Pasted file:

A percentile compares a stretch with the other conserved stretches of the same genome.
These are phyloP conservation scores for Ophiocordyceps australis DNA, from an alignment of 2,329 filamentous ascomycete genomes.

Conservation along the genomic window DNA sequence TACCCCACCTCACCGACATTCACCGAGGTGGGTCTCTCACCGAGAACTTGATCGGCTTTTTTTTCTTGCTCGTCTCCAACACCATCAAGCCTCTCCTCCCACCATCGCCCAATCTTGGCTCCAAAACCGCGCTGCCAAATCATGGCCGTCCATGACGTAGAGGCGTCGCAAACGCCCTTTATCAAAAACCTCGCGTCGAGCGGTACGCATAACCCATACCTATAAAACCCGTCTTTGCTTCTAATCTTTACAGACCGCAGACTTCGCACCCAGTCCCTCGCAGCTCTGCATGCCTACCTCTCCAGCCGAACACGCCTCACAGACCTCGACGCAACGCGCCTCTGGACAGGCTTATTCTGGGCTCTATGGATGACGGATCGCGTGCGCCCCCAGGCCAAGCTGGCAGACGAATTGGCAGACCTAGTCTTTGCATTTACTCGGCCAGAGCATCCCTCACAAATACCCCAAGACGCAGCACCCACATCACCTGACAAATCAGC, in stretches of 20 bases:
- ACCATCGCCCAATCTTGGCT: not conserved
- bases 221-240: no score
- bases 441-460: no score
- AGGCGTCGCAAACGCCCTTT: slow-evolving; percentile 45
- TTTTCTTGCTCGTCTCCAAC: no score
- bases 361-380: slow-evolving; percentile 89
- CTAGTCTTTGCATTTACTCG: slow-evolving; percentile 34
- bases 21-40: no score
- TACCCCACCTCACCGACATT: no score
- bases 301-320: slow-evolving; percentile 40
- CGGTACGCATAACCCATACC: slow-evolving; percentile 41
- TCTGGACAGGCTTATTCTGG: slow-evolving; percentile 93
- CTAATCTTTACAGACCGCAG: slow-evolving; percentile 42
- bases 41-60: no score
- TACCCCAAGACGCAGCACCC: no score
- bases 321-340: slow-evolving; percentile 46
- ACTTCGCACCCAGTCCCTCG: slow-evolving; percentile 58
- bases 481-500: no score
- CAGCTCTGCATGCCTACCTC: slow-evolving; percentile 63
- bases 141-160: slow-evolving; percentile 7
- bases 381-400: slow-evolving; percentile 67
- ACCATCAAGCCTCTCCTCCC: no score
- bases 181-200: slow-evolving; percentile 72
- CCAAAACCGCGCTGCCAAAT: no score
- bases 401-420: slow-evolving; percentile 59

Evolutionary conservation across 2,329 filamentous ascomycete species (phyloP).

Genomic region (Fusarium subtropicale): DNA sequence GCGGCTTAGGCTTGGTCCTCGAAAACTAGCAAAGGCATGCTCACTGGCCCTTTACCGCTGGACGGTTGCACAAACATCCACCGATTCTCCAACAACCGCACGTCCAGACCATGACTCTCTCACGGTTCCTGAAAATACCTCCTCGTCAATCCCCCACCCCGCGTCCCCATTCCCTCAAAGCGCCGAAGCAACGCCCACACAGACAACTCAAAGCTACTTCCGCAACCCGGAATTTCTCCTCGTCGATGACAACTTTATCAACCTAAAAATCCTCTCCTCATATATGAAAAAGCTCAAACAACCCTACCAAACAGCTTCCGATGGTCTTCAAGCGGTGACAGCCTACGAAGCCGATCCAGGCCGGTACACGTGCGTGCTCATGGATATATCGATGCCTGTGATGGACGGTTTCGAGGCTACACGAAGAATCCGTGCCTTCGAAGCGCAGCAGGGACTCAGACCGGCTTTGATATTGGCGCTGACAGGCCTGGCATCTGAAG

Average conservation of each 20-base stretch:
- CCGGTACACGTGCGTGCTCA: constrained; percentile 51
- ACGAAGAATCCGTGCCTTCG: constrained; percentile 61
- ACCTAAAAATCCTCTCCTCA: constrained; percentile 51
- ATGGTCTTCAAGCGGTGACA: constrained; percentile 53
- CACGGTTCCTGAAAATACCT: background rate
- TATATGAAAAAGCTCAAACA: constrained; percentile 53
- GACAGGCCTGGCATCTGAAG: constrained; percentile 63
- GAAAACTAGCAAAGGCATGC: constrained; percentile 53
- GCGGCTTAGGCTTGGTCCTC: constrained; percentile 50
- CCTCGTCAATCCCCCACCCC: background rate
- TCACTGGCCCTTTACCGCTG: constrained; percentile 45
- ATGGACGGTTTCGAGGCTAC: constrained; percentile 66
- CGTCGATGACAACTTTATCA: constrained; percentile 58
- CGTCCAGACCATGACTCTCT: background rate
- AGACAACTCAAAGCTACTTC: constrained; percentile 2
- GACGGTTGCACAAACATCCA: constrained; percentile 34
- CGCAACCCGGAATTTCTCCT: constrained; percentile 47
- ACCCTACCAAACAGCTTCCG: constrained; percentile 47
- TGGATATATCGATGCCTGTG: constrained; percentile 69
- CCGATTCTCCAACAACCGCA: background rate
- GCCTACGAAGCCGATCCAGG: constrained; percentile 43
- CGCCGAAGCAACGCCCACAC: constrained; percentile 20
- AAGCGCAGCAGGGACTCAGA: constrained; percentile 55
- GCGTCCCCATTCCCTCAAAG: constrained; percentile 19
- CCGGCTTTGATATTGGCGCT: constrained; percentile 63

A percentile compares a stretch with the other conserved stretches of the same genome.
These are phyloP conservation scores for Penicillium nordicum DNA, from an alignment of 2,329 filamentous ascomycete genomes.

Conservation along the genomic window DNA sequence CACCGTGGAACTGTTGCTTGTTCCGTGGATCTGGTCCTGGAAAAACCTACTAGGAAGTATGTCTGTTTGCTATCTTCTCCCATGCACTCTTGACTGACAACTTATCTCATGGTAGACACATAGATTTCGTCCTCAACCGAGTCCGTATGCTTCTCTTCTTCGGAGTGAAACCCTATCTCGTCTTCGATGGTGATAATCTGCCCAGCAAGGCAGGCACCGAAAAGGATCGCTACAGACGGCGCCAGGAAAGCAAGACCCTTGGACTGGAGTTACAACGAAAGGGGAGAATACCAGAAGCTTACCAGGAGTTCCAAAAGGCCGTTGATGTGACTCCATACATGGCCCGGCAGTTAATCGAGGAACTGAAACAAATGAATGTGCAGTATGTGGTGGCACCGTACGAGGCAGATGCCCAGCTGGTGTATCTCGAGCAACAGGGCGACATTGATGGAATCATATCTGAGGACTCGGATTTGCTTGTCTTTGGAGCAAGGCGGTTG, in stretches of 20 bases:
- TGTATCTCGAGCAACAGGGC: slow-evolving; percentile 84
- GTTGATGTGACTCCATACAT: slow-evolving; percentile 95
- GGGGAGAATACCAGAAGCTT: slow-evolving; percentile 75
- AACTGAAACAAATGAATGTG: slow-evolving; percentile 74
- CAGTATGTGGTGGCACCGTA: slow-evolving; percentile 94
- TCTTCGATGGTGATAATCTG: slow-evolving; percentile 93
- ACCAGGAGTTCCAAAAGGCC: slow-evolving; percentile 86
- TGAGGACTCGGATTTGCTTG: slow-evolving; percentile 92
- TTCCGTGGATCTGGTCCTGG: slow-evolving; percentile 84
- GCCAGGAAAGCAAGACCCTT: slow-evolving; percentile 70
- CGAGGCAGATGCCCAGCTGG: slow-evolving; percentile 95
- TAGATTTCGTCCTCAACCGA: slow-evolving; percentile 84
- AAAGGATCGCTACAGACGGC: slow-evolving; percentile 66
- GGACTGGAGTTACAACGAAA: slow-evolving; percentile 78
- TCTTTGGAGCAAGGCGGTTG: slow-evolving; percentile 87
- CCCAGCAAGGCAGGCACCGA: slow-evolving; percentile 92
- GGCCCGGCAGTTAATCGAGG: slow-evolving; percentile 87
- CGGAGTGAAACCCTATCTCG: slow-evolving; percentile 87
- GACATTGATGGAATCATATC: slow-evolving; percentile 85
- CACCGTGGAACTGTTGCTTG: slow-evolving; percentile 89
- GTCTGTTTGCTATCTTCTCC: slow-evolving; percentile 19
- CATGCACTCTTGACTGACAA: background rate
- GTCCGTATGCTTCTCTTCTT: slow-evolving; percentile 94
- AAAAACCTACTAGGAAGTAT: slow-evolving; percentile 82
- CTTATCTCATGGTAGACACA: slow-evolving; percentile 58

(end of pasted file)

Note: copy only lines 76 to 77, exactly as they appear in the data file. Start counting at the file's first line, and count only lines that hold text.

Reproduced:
- GGCCCGGCAGTTAATCGAGG: slow-evolving; percentile 87
- CGGAGTGAAACCCTATCTCG: slow-evolving; percentile 87